On February 23, staff and I attended the Destination and Travel Foundation dinner hosted by convention and visitors bureaus from across the country. We were invited by the Kansas City Convention and Visitors Association and also met with the Louisville CVB while we were there.

By popular demand, I’m a video again. Staff has created a four-minute video for the national office to send greetings to the states during their spring conferences. It’s available online and on DVD. I’m in there and so is the Vision 2020 message. I believe the video is quite effective.

On February 24, I went to Baltimore for a meeting with the mid-Atlantic region U.S. Army Accessions Command. There was lots of interesting information on Army recruiting and I’ll be putting our state association directors in touch with the command regarding opportunities to support and promote SkillsUSA in the region.

On February 25, Second Eden Studios conducted an energy audit on the National Leadership Center. The preliminary report was delivered to the board of directors at their March meeting. The final report will be released in June.

And, finally, staff worked with the national officers in Kansas City, March 3-5, getting ready for their roles at the national conference.

Highlights

February 1st, 2011
  • Membership as of January 31 stood at 243,342. That’s 9,927 over our membership on this date last year.
  • As a follow-up to our challenge to make our national headquarters campus energy neutral by 2020, we met by teleconference with DPZ Architects and Town Planners and with Second Eden Studio, a green consultant/design firm. Since that meeting, we have received a quote from Second Eden Studio to conduct an energy audit of our building/campus. The audit will help us determine the needs and budget for this initiative over the next nine years.
  • Recently, I was in Chicago, meeting with the National Restaurant Association Educational Foundation (NRAEF) and their affiliate staff members who manage “ProStart” and “ServSafe” certificate programs. I met with NRAEF program managers and the interim executive director. We agreed to crosswalk our technical standards with their national standards and to align them as fully as possible. NRAEF also agreed to appoint a representative to serve on our national technical committee for culinary arts.
  • While the Ohio group was here, Momentum, one of the U.S. Army’s agencies, and representatives of the Army met us to discuss our partnership and how to engage in more students at the local and state levels. They joined staff and the Ohio group for lunch and heard very passionate presentations by our students.
  • And, we’re still carrying the word on state association boards. Staff traveled to Massachusetts to assist its board with strategic planning, and I went to Arizona to conduct board training and strategic planning. As a result of our work together, the Arizona board and I developed a new strategic plan for the state association. The national office staff produced and published the plan, and it was e-mailed to all Arizona board members within one week of our meeting.

Highlights

January 15th, 2011
  • Membership as of January 13th stands at more than 202,944 or more than 13,268 over our membership on this date last year.
  • Speaking of membership, the Membership Mega Prize program is gaining sponsorships including the Louisville Convention and Visitors Bureau, N.E.W. Customer Service, Klein Tools, Kobalt Tools and IRWIN tools. For information on the drive to increase our membership through incentives, please go to www.skillsusa.org/join/megaprize.shtml.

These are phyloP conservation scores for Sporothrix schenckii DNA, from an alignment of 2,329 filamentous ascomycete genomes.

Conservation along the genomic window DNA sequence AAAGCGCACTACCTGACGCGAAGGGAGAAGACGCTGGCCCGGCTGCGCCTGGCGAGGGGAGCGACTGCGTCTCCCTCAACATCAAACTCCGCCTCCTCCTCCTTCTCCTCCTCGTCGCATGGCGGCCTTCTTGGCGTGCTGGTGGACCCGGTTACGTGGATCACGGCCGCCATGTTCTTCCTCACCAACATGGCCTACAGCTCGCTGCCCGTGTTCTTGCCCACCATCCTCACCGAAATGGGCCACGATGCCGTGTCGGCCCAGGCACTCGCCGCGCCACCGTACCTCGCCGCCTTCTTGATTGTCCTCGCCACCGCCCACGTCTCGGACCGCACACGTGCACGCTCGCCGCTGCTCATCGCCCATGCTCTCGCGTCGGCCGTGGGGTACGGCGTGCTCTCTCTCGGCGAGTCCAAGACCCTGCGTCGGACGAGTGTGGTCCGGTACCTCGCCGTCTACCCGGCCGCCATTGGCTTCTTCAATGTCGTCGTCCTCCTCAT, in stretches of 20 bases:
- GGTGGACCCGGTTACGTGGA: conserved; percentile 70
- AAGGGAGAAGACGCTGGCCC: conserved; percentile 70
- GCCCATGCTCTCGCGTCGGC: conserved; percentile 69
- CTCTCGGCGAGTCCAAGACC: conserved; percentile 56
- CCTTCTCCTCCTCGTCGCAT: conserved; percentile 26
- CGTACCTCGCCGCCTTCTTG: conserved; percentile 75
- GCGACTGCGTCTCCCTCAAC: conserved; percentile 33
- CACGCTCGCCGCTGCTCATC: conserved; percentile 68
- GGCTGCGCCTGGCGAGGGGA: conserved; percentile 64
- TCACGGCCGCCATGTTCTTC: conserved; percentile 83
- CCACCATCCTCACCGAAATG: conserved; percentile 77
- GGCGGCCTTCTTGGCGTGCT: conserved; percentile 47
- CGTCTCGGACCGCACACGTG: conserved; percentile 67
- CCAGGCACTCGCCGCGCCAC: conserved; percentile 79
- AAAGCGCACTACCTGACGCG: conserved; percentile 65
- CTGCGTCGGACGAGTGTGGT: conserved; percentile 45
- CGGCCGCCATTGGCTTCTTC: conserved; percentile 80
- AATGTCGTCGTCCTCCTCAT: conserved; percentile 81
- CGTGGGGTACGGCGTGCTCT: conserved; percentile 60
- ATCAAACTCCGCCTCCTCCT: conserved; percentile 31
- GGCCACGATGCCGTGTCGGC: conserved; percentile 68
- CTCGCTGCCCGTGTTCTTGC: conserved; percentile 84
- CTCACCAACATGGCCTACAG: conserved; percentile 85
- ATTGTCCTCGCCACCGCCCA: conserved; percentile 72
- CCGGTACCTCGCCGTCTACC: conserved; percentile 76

• The report on the State Farm grant is complete, and staff did an extensive job recently reviewing Lowe’s applications for campus improvement and community service grants. To view it online, go to www.skillsusa.org/educators/statefarm.shtml.
  • This year’s national staff charitable donation was to benefit the 27-year old son of a cosmetology teacher at C.S. Monroe Technology Center in Leesburg. The young man has a family, lost his job and his health benefits and is being treated for cancer. The national staff was extremely generous and the donation was genuinely appreciated. A lot of students at the school are also working to raise money for the same cause.
  • Bruce Potter’s official last day with the national staff was Tuesday, December 28 and he has moved on to begin his new job as high school state association director for New York state. We wish him all the best.
  • National staff worked through strategic planning this week. It was our 11th Week of Excitement. We took some different approaches this year, beginning with Vision 2020 and the big picture, and then wrote some macro objectives to which we wrote department strategies, tactics and business plans. It was very exciting. We’ll be making our first report on new objectives to the state association director association officers at the end

Winter Board Meeting

January 1st, 2011

Activities began with the board meeting on November 30. The meeting was well attended, both in person and online. The first quarter report for FY11 showed our work to be ahead of schedule. We had a good report and discussion on the Work Force Ready System as well as discussion about the national conference in Kansas City. Vision 2020 was approved in its online form, and the board requested that a summary statement be prepared to replace the vision that currently appears in the strategic plan. And, revisions to the FY11 budget were approved.

A big thank you goes to The Southern Nevada Career and Technical Academy in Las Vegas for hosting our board meeting. Culinary students prepared lunch and provided snacks throughout the day. The school provided excellent meeting facilities and great technology for the board Web conference. Three SkillsUSA Nevada state officers were with us. It was great to meet inside one of our schools. School administrators told the board that the school’s dropout rate is less than 1 percent. That’s a sign of what CTE can do. (Oh, and former SkillsUSA board member Mike Raponi is now the official Nevada CTE director. It was great to see him too.)